Overview: A definition of Lindy, discussion of its features and drawbacks, and a sketch of New Lindy that allows us to benefit from the best of tradition and modernity at the same time.

Classic Lindy

Lindy is the notion that the longer that things have existed, the more likely they will continue to exist.

Running, fasting, being barefoot, lifting heavy objects, eating whole foods, and spending time in nature are all examples of Lindy.

Humans have been doing these behaviors for eons, so it's not hard to believe we'll still be doing them for eons to come.

The fact that Lindy things have survived so long means they're most likely beneficial (either because they're inherently beneficial to humans, or because humans have evolved to derive benefit from them, or a combination of both). And since they're beneficial, it's likely they'll be around for a long time.

Lindy can apply to behaviors (like running) as well as objects (like pencils), and also more broadly to concepts and ideas (like justice, democracy, the scientific method, The Bible, Greek Mythology, etc.).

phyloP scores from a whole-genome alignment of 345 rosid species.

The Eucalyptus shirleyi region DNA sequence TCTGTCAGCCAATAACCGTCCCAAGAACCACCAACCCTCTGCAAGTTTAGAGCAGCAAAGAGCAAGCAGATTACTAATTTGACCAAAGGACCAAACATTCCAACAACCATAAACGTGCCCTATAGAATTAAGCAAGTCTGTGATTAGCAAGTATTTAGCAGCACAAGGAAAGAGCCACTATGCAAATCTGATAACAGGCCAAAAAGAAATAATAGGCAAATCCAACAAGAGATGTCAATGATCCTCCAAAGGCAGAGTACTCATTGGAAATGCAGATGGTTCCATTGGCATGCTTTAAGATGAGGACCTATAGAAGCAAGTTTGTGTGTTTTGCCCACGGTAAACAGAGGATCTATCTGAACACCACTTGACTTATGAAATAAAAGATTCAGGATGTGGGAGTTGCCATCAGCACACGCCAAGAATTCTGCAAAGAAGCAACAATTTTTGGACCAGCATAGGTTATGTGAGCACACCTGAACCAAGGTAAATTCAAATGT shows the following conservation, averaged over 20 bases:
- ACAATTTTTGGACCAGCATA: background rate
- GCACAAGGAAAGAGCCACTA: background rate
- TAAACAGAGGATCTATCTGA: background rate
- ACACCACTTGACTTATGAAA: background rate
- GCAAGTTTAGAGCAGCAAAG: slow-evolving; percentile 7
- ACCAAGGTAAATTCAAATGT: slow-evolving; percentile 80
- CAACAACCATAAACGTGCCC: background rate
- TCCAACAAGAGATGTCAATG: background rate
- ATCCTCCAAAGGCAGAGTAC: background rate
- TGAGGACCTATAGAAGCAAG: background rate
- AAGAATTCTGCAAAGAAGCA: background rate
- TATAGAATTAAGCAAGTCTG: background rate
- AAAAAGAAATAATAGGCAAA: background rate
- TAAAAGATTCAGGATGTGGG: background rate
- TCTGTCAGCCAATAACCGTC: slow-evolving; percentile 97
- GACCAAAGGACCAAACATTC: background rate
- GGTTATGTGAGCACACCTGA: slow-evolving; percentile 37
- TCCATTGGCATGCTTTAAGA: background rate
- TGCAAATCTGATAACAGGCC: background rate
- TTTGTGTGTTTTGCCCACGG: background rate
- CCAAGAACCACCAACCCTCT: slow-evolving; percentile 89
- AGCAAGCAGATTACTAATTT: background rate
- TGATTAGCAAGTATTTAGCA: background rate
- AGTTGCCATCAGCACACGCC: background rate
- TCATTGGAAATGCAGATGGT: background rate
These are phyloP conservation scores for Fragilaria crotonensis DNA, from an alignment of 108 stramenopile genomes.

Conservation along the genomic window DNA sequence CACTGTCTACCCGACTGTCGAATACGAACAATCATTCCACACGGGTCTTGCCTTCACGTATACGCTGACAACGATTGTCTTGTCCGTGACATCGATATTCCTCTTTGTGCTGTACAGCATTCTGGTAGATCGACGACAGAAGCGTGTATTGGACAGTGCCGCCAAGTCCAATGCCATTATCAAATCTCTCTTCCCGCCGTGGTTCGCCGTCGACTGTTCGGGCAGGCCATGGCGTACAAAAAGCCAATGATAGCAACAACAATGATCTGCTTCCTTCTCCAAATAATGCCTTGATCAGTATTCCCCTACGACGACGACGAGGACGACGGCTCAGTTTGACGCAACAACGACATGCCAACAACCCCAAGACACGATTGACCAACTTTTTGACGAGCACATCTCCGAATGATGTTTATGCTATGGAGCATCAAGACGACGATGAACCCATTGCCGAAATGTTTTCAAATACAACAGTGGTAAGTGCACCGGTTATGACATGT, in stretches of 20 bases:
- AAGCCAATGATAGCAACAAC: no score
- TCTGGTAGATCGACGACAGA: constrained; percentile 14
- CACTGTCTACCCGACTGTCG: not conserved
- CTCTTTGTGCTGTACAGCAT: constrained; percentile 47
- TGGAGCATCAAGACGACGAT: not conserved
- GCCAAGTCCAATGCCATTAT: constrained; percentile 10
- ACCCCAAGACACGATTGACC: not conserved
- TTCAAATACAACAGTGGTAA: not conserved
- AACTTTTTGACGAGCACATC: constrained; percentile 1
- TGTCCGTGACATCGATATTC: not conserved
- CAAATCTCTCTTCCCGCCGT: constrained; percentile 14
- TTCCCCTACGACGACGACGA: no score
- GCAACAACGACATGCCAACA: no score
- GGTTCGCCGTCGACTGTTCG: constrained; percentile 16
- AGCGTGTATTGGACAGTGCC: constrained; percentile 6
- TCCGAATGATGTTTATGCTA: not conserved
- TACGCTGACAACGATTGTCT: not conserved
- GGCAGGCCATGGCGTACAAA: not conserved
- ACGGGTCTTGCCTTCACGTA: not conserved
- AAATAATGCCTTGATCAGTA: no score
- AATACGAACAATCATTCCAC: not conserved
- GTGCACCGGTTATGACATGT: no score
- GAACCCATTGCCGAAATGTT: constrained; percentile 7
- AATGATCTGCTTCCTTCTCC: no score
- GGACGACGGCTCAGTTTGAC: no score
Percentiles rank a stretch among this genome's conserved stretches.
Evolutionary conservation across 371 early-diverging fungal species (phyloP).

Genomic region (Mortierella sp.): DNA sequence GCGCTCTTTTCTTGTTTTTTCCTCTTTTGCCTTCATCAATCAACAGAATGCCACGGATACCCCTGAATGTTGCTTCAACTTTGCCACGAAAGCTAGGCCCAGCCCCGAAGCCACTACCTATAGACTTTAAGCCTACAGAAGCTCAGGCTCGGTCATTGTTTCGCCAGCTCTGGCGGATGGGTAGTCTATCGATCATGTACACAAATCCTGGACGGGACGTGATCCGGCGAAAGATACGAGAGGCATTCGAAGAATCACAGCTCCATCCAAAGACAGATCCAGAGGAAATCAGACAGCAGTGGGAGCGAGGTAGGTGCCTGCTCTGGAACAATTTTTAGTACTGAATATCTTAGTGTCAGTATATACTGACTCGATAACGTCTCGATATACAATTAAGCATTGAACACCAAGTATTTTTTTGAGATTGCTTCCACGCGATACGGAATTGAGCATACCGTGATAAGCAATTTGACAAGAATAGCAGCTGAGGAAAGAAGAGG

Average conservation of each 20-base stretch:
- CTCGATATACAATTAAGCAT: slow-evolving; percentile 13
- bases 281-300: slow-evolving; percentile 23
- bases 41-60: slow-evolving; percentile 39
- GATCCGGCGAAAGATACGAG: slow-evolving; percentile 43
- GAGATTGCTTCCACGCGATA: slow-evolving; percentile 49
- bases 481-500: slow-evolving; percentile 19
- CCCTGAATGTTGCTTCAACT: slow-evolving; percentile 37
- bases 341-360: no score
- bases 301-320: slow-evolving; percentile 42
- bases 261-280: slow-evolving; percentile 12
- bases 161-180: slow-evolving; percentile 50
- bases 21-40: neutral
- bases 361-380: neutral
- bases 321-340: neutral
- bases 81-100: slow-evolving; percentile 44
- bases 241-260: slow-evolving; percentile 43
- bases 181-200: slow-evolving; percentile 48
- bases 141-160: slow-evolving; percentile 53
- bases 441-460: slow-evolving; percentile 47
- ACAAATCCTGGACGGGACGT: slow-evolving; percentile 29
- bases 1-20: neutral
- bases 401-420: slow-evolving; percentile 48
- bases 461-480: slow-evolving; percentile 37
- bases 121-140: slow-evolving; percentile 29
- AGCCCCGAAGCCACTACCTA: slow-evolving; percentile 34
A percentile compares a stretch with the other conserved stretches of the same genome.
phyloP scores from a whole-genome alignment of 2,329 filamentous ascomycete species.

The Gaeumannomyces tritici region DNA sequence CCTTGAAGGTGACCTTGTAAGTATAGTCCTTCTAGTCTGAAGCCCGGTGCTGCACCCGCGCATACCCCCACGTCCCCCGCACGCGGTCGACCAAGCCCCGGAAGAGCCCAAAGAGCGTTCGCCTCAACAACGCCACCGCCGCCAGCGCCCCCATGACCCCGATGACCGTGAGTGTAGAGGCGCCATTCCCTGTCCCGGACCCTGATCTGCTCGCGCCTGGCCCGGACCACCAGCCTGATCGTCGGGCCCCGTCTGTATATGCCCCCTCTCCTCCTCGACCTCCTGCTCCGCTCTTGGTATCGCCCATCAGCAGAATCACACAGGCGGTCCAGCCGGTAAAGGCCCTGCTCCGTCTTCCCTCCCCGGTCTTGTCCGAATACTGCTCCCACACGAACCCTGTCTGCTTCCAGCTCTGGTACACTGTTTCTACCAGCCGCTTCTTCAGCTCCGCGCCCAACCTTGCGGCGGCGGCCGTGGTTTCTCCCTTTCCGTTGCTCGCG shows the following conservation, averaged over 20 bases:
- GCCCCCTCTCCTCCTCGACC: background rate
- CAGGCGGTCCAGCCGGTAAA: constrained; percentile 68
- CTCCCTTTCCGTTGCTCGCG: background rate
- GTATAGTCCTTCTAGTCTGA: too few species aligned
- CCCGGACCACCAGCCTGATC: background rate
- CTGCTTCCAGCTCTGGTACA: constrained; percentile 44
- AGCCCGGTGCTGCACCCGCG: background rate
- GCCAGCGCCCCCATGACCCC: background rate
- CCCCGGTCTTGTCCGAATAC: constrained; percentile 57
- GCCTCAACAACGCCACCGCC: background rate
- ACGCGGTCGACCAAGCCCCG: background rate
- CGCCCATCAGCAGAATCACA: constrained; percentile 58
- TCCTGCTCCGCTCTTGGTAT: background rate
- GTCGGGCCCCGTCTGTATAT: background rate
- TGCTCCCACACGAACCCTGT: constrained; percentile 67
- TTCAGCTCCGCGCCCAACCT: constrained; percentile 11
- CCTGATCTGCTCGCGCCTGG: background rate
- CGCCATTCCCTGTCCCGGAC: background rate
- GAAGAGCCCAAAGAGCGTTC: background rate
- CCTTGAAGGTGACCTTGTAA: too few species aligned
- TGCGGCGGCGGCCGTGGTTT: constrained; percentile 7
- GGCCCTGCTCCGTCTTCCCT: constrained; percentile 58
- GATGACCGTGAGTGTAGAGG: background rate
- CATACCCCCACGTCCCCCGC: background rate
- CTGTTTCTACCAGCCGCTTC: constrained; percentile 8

Longevity signifies robustness, and robustness signifies future longevity. The longer it's been around, the longer it'll be around. You get it.

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The name for the term "Lindy" comes from this diner in New York, near Broadway. There, fans of the theater would congregate to gossip about which shows were hits or not. They discovered the general heuristic that, the longer a show has been around, the longer it will likely be around. A show that has lasted already 100 days is more likely to last another 100 days, compared to one that just opened a week ago. [1]

Some examples of non-Lindy things: potato chips, soda, highly processed foods in general, plastics, the two-party system, reality TV, cars, airplanes, chemotherapy, the internet, and all sorts of technology we use everyday.

Implicit in the concept of Lindy is that old things are generally good for you, and new things are generally not (or at least, we don't know). They simply haven't stood the test of time to prove that they're beneficial over years, lifetimes, and generations of exposure.